I thank everyone for their response and input. We're all in this together.
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DareDiffer Oct 23, 2019
Amen! I’m glad they got another opinion, it sounds like it really is the best option in his case.. As to hygiene issues they are used to a vast range of abilities or not - it’s a part of the job.

Good to hear all those involved helping your dad are kind and kind and caring as they should be.
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There is nothing like reading of a worse more heartbreaking situation to make someone else feel grateful...my eyes filled with tears as I read about your situation. Others have responded wisely...you are blessed with knowing of your dad's wishes and thoughts re medical care. So I would agree with those who think not about the surgery, but I would find the best hospice program and consult with them, if only to be in your back pocket if things progress to a point where their services would be a blessing. Sending hugs and prayers...
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Darlin Oct 19, 2019
Thank you, gdaughter, for your kind words, prayers and well wishes- it’s very appreciated. Sometimes it helps just to know others care. Hugs back at ya 💕
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I know you want what's best for your dad but sometimes doing nothing might be what's best.

You're dad was clear prior to the onset of dementia that he doesn't want anything to do with doctor's. Were it not for the dementia would he agree to this procedure?

Although he's incapable of making this decision on his own, his wants and needs should still be considered. If it comes down to drugging him in order to get him this surgery step back a bit and examine if it's really worth it. Giving someone a tranquilizer in order to get that person to do what we think is best for them strips that person of their dignity and autonomy and despite dementia we're all entitled to dignity and autonomy especially when we're unable to express ourselves.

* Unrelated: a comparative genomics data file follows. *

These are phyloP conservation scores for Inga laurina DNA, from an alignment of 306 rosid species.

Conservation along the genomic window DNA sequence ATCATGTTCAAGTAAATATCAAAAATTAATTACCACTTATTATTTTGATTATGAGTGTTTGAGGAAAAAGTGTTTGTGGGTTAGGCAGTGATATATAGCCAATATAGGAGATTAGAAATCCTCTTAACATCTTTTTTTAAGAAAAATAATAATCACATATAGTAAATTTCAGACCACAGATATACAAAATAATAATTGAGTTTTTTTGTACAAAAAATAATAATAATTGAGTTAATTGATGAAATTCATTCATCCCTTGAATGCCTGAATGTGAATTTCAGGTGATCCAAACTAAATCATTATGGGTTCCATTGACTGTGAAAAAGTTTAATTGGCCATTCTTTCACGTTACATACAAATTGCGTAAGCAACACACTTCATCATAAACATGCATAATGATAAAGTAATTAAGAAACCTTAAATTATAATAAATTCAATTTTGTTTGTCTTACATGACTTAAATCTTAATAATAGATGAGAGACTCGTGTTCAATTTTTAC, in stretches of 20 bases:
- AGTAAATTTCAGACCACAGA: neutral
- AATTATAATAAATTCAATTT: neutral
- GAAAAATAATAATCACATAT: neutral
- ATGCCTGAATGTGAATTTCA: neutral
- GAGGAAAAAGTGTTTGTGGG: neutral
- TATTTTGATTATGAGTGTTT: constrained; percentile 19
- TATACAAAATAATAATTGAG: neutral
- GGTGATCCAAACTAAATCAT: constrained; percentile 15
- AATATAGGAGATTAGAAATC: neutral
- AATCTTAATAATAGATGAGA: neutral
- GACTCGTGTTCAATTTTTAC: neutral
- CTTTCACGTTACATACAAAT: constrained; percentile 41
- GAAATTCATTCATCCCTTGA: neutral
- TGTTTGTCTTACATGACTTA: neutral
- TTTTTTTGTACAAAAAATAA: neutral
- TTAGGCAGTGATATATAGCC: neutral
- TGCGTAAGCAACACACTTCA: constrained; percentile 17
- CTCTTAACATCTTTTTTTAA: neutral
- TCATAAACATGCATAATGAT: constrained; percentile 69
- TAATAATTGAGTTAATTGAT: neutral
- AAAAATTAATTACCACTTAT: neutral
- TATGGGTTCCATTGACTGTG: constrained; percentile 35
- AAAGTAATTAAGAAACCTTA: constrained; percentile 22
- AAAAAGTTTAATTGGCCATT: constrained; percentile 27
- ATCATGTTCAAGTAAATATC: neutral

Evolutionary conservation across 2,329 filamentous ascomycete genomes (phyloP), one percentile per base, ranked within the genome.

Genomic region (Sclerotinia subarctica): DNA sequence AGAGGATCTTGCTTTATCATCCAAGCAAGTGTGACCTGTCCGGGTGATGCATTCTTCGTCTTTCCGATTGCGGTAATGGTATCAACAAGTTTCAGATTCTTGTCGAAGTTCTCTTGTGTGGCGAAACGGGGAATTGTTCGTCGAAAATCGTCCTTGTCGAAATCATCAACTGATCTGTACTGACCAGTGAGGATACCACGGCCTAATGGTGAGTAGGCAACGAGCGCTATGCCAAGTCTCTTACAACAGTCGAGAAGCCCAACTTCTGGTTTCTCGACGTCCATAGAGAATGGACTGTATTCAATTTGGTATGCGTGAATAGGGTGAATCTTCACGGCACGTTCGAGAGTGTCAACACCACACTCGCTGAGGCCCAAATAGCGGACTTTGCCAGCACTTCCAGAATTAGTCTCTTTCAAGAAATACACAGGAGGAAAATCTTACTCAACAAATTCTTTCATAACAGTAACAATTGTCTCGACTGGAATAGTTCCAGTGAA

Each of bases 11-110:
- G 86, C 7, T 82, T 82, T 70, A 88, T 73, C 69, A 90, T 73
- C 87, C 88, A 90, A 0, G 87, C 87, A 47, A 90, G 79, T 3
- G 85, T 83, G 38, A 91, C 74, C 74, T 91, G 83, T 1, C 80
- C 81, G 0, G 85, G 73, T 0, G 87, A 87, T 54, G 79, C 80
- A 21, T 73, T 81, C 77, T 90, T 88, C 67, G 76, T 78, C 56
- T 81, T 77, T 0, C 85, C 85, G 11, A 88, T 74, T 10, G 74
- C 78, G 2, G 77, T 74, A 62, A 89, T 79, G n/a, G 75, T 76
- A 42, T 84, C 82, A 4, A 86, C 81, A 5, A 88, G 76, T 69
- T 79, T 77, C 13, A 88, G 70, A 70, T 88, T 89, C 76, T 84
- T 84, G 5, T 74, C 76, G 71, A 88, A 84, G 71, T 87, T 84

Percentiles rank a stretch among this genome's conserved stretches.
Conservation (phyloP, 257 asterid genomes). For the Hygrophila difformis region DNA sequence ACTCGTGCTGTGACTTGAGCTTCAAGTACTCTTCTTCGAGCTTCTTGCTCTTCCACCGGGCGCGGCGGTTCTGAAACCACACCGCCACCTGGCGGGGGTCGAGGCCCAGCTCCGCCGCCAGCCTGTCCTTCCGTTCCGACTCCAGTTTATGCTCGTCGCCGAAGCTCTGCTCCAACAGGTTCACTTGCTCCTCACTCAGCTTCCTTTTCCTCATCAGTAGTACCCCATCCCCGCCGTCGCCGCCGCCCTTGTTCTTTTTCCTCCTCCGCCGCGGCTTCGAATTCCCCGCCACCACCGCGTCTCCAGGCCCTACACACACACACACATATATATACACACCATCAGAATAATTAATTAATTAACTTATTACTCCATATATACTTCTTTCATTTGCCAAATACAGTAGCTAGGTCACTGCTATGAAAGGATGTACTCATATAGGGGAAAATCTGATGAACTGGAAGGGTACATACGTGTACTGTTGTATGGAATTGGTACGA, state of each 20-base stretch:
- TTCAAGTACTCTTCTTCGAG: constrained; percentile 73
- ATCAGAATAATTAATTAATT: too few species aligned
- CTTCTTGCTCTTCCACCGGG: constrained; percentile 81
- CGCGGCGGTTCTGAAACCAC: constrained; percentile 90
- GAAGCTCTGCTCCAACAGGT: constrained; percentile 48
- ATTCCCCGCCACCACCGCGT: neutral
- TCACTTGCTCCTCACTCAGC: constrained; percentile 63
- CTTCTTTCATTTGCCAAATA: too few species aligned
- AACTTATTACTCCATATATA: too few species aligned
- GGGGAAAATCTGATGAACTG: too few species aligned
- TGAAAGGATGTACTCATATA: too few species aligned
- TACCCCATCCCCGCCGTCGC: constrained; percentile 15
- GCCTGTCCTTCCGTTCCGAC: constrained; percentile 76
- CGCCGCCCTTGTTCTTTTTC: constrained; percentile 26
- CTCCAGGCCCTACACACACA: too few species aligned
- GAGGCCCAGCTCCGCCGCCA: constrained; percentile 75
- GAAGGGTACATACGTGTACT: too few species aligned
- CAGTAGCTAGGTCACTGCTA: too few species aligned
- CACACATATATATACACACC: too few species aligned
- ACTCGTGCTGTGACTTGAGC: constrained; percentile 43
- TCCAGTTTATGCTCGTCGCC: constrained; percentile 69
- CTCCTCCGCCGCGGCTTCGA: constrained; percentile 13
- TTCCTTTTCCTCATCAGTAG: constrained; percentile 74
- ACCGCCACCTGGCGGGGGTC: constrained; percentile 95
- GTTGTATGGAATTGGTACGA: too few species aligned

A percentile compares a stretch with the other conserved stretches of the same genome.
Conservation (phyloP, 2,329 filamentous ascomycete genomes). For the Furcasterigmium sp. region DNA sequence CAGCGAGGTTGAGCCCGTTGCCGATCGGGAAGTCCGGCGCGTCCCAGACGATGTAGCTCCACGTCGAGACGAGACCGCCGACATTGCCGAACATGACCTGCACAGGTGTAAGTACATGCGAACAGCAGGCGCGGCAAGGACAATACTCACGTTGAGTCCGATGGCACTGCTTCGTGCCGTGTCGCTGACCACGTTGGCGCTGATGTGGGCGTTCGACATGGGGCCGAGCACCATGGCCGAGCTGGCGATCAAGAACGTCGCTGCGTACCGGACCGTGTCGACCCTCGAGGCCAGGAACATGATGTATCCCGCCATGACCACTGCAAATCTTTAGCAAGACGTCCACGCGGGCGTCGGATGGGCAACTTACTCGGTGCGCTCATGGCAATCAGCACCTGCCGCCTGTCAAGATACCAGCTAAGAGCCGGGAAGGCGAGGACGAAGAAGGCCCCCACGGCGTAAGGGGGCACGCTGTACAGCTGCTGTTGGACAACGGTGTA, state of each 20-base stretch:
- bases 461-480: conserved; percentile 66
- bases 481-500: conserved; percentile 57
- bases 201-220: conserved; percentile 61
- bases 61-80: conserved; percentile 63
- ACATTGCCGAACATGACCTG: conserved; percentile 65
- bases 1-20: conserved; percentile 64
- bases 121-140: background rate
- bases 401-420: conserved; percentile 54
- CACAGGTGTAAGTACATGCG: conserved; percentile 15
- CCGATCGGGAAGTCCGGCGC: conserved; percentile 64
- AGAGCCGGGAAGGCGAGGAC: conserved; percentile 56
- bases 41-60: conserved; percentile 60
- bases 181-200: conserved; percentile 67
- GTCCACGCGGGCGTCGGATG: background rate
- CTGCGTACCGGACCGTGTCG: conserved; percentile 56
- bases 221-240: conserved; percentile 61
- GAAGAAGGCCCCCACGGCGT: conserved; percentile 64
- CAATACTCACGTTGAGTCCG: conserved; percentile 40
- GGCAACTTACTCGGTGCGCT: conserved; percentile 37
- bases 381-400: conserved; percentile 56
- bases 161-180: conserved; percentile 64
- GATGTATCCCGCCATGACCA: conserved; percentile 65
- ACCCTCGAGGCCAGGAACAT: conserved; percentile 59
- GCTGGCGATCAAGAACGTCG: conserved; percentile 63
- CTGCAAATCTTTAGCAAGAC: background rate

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If your father refuses surgery, what happens next with the cancer? Has it metastasised? What is his probable length of life? Have you talked to him about death, and his wishes for end of life? His quality of life doesn’t sound good, and perhaps bringing it an end is what he wants. Doctors sometimes talk about the obvious issue which is presenting, in this case the BCC. Widen the discussion to look at the bigger picture. My sympathy to you both in a difficult situation.
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Darlin Oct 17, 2019
Thanks for your response.my dad can’t coherently discuss anything, but I know he wants the least medical intervention as possible.
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I would respect his wishes. He wants no more cutting. He’s already experienced it and he doesn’t want any more.
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Darlin, I’m late seeing your question but will relate our experience with this. My dad doesn’t have dementia as yet, but does have a dermatologist and his referring surgeon pal. I’d love my dad to break up with both. My dad has has surgeries twice in his old age for skin cancers. They were both much as you describe, but one was further along and required a skin graft to repair. Both turned into long, painful, and frustrating recoveries for my dad. He simply doesn’t heal quickly or well like he did as a young man. He comes out battered and bruised, weakened and tired. For us as a family, we found it cruel. And yes, the docs paint the dire picture of all the bad that can happen with not doing surgery, but when we actually researched it, we found these cancers grow so slowly our dad will die of something else far sooner than this, he most likely wouldn’t even get to the further effects like the hole you describe. The docs don’t see the recovery part, it’s not their problem. Now that it’s finally behind us, twice, even our dad agrees that it was a mistake, and that was with a dad who thinks clearly and has god hygiene. I can’t imagine the recovery with your dad’s situation. Blessings to you in this as you make this decision, often there aren’t any right answers just the best we can do
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Icaretoo Oct 21, 2019
My siblings and I had much the same experience with our dad in his 90s that Daughterof1930 describes (I’m a daughter of a 1921). Everything she said was spot on! My dad had a strong respect for the medical establishment, a memory like a steel trap, and 6 stable, educated children helping him age gracefully in his own house. He ultimately decided to “break up with” (to use “Daughter’s” words) his dermatologist on his own because the cost benefit ratio was too out of whack. He was much happier after the break up! Majority of doctors don’t get how taxing surgery and aftercare are on the elderly. “Not my problem “ totally describes it!